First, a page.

I’ve always had this thing with bridges. With water on both sides and under me, I get a little giddy driving across a bridge, especially when the road flattens and the sky creates this imposing dome that swallows the landscape.
I live in suburban New York, so often when I’m on a bridge, the New York City skyline is somewhere to be seen. As a passenger, there’s nothing I love more than to stare at that skyline, set against a gorgeous sky, and watch until it disappears behind trees at the other side.
But as a driver, I always feel this heady sense of fear, making sure to train my eyes on the road and not on the skyline. But sometimes I look up, and on the Throgs Neck or Whitestone Bridge leading to Long Island and back to the Bronx, I get this shock of fear through my system.
This happened to me recently: just looking up at that giant—the bridge’s steel superstructure—made me giddy, afraid, and excited all at the same time. It was something I hadn’t felt in a long time, if I may paraphrase Darth Vader.
When I was in high school, I used to feel that way before my drama club’s performances, standing backstage in the utter darkness behind those curtains, squeezing hands with everyone, hearing people in the audience shuffling, chatting and finding their seats, and listening to your own crazy heartbeat in your ribs.
I got that feeling when I flew to London for a study abroad trip, the first time I was ever on my own on an airplane. I got it when I moved to New York City for two months to complete an internship—a giddy, afraid, adrenaline-fueled feeling.
I don’t know why a bridge I cross often should inspire in me that kind of fear, but it got me thinking about the kind of fear I run from, and the kind of fear I should pursue to the ends of the earth.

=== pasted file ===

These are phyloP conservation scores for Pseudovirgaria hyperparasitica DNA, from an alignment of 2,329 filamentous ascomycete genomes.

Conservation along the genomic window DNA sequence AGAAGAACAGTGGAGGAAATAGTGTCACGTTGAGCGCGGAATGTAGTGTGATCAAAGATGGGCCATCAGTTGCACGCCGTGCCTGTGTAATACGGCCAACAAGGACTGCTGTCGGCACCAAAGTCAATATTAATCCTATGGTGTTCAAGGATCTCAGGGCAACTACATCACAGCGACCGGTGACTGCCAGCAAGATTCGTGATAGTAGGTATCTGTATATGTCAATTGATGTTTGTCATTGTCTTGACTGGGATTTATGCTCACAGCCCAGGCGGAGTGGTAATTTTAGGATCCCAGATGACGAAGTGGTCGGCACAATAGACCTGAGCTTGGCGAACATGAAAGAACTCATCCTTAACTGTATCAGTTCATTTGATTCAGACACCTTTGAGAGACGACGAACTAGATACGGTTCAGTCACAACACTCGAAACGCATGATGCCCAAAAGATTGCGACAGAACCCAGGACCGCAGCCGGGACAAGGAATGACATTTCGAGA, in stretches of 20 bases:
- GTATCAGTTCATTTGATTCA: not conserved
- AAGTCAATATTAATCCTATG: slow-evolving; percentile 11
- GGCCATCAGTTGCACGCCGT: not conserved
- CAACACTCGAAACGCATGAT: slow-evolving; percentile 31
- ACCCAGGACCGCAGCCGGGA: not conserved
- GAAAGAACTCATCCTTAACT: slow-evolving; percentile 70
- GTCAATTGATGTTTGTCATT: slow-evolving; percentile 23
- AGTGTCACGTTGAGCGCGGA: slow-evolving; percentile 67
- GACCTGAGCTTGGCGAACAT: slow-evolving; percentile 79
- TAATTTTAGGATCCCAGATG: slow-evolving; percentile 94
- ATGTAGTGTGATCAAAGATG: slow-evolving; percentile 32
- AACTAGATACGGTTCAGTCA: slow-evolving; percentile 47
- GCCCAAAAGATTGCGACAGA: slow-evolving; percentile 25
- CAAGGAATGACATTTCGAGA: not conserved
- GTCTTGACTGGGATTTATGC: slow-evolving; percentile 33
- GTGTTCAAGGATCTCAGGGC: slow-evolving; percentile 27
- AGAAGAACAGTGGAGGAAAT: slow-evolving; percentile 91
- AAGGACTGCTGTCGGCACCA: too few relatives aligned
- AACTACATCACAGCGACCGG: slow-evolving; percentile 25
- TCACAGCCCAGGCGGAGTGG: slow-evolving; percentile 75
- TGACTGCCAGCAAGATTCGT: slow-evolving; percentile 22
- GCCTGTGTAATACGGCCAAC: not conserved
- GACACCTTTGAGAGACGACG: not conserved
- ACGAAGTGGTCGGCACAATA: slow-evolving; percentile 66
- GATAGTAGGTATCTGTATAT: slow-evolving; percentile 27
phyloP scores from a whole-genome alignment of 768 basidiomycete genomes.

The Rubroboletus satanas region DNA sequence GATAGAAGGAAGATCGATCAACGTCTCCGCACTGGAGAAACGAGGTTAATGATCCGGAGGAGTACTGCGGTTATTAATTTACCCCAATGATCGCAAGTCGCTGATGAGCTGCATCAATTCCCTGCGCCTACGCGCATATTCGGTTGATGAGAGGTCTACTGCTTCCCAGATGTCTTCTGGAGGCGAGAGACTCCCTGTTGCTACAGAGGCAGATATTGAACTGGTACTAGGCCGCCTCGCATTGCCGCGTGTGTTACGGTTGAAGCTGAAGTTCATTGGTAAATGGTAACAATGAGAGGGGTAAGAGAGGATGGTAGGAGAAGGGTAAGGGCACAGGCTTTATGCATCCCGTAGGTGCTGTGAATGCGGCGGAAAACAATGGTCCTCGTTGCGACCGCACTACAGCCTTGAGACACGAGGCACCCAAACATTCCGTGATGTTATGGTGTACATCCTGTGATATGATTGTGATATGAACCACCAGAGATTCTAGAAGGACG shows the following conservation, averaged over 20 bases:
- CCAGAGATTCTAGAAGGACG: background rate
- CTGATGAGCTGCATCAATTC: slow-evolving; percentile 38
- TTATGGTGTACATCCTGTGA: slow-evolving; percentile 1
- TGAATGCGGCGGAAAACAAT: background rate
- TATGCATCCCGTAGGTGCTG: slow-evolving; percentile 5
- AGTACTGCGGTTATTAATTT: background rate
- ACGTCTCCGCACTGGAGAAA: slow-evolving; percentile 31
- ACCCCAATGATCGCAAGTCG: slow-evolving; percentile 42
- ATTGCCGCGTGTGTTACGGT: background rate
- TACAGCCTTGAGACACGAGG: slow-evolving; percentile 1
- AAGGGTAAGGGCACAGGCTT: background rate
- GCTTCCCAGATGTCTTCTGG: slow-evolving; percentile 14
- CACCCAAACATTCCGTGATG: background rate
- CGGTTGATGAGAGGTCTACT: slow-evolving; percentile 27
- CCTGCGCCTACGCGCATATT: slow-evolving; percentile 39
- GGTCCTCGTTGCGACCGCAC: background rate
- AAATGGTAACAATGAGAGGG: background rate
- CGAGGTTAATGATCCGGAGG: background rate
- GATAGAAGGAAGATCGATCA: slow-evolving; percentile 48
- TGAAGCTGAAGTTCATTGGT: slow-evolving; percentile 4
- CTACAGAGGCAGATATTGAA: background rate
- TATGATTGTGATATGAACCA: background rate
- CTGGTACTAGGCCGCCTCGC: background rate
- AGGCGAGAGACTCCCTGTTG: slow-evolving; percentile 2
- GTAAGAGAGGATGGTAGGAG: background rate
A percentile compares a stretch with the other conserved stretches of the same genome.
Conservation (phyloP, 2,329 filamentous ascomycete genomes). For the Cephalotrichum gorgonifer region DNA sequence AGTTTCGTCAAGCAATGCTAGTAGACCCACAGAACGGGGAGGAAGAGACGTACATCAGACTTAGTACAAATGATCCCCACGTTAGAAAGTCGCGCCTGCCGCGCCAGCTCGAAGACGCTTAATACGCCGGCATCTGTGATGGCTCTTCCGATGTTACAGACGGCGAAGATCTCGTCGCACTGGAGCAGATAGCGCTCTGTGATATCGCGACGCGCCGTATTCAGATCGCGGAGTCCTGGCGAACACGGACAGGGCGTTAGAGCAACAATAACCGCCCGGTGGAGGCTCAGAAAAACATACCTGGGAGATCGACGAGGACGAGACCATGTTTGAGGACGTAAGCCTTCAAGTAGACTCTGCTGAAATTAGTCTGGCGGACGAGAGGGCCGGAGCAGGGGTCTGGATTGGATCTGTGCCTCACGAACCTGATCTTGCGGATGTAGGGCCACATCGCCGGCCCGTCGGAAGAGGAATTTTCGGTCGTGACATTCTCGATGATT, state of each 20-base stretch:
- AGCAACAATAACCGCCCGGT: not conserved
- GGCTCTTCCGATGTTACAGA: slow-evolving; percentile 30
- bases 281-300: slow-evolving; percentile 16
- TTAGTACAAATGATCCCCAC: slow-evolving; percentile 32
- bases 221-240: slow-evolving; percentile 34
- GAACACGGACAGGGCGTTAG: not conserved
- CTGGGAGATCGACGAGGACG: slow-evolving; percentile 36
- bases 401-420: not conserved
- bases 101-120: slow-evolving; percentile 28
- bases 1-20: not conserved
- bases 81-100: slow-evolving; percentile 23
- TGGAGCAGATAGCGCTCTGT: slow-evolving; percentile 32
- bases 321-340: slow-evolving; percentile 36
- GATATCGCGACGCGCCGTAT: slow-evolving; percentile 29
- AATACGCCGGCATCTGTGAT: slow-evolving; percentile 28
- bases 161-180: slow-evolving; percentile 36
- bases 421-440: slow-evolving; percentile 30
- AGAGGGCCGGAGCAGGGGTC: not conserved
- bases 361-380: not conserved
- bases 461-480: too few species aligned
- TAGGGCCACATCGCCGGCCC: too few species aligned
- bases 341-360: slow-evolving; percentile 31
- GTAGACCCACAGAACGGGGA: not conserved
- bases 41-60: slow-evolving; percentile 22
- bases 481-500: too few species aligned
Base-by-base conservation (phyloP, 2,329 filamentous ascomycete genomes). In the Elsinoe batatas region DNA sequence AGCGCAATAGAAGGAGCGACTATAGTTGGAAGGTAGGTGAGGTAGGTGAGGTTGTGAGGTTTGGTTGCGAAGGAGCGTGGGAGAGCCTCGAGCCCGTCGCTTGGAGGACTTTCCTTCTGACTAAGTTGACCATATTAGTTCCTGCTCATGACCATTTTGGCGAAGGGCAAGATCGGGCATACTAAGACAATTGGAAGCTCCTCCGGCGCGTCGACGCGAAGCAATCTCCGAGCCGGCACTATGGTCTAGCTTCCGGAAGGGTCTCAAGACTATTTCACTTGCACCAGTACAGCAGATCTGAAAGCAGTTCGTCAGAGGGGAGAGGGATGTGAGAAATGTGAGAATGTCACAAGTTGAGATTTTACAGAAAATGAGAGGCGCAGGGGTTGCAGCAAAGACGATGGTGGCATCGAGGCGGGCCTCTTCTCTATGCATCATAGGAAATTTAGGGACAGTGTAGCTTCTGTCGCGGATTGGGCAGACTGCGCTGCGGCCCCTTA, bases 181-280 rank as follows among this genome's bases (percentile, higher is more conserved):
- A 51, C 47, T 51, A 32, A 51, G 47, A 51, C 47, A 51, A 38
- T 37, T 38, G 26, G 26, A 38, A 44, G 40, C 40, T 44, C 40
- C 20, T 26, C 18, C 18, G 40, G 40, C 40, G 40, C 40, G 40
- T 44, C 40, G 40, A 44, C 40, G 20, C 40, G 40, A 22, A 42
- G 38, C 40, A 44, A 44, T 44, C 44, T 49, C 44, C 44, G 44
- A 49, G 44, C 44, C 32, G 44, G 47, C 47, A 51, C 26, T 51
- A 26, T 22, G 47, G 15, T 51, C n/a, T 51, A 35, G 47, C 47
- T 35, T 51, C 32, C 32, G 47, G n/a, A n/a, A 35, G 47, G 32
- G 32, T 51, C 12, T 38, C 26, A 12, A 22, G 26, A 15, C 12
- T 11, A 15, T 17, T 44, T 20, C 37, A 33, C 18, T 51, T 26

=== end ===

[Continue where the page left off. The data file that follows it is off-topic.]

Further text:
We all have heard the phrases “No Fear” and ones along the lines of “fear keeps you from achieving your dreams.” And while that may be true to some extent, fear is also a reality of life, a necessity for survival, and it’s also a powerful motivator to spur you onto achieving your dreams, not giving them up. No one was ever fearless when pursuing something they desperately wanted. We’re all afraid of something, as we should be. Fear reminds us that we’re alive, that we’re taking risks, that we’re not cowering in our comfort zone. Fear is a sign of a life well lived.
Another quote comes to mind, and another bridge:
“You are alive. And you stand up and see the lights on the buildings and everything that makes you wonder. And you’re listening to that song, and that drive with the people who you love most in this world. And in this moment, I swear, we are infinite.”
That passage is part of Stephen Chbosky’s novel The Perks of Being a Wallflower and it’s sort of crazy how much that scene in the book, where the main characters are driving under a bridge at night, mirrors my own experience. I thought of that quote when I got that frightened feeling on the bridge, and I realized how important a part that fear has played in my life.
Fear has been a foe—it’s true. Fear has sometimes kept me from taking risks or going after the things that I wanted. But fear is also a friend, because it has taught me to embrace it. Fear is only to be feared if we let it paralyze us. If we let fear in and embrace being uncomfortable, then fear can spur us to greater heights.
Embracing fear makes us feel alive, like that quote above, like what I felt on the plane, on the bridge, and every time I see the New York City skyline: something so imposing, so epic, so transcendent, can only remind us of our place in the world, of the transience of it all, of our relation to it, and that we’re both infinite and ephemeral. What we do with our lives should include fear, because without it, we would never reach higher.